The Fresh Loaf

News & Information for Amateur Bakers and Artisan Bread Enthusiasts

Slack dough

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obrien1984's picture
obrien1984

Slack dough

Recently, it seems like my dough goes slack half way through the kneading process. It's really strange, because it comes on so suddenly. It goes from a tight, strong, resilient ball of dough one minute, to a slack, sticky, unworkable mess the next. It's like the gluten just disappeared.

The only change I have made recently is to the brand of flour I'm using. Previously, I had used King Arthur flours. With rising food costs, though, I decided to cut back and get the less expensive "Gold Medal" brand of whole wheat flour. Has anyone else experiences this same problem?

Just for reference, I use a stiff whole-wheat starter and no yeast.

Joseph 

staff of life's picture
staff of life

Although it's very difficult to do by hand, it sounds like you may be over-kneading it.  It might be that your new brand of flour has less tolerance than the KA had (possibly a lower gluten content).  Knead it a little less, and increase dough strength through stretch and folds.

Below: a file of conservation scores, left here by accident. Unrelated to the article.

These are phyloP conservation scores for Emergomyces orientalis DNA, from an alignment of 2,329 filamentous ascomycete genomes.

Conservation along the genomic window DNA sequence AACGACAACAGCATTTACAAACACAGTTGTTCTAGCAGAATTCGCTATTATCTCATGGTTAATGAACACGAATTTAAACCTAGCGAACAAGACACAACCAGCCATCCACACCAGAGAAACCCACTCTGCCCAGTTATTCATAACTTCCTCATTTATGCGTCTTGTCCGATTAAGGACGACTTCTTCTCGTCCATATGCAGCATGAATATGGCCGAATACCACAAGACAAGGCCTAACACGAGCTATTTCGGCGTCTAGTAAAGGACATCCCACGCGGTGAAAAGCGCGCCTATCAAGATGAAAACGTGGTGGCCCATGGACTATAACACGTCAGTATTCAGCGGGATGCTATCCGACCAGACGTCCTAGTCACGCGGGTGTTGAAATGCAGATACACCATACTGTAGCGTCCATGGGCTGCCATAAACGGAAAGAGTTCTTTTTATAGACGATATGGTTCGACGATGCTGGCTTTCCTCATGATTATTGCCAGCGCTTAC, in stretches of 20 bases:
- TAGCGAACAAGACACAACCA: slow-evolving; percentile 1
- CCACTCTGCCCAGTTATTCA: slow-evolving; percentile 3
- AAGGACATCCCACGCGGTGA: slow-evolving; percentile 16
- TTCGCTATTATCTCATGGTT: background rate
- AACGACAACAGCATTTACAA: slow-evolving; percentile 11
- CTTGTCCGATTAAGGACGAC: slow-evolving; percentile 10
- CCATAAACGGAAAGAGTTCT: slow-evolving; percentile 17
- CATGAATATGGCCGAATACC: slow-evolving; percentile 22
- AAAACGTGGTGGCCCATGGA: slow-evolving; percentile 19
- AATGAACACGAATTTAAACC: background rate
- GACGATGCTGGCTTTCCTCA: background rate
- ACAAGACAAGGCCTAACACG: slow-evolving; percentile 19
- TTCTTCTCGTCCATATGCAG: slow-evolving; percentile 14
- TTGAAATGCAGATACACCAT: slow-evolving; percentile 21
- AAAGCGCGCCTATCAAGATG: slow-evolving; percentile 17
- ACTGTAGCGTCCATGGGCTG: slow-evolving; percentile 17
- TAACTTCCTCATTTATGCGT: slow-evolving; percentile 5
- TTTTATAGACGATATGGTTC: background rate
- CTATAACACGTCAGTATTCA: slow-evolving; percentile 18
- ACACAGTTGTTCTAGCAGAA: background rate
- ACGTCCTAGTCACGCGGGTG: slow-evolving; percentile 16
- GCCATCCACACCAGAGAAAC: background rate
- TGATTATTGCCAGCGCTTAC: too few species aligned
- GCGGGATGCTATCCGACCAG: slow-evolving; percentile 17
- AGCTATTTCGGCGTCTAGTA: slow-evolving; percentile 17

SOL

Richard L Walker's picture
Richard L Walker

As an experiment you might try using the "kinda - sorta" no-knead method where you fold the dough (1/3 in from the right; 1/3 in from the left; 1/3 in from the top;  1/3 in from the bottom) place upside down in the rising container; let rise until double in bulk.

Repeat about 2-3 times.

Shape, rise, bake.

 

Wild-Yeast's picture
Wild-Yeast

I think it's the flour you're using.  As mentioned the protein content is important to hand made breads.  I've never over worked a dough (knock, knock on head for safety purposes) although I use a mixer followed by hand kneading to insure that the "feel" is right before proofing.  Sourdough bread has become very important in our diet and it's something that we do not cut corners on.  Less meat yes, less bread no....,

Wild-Yeast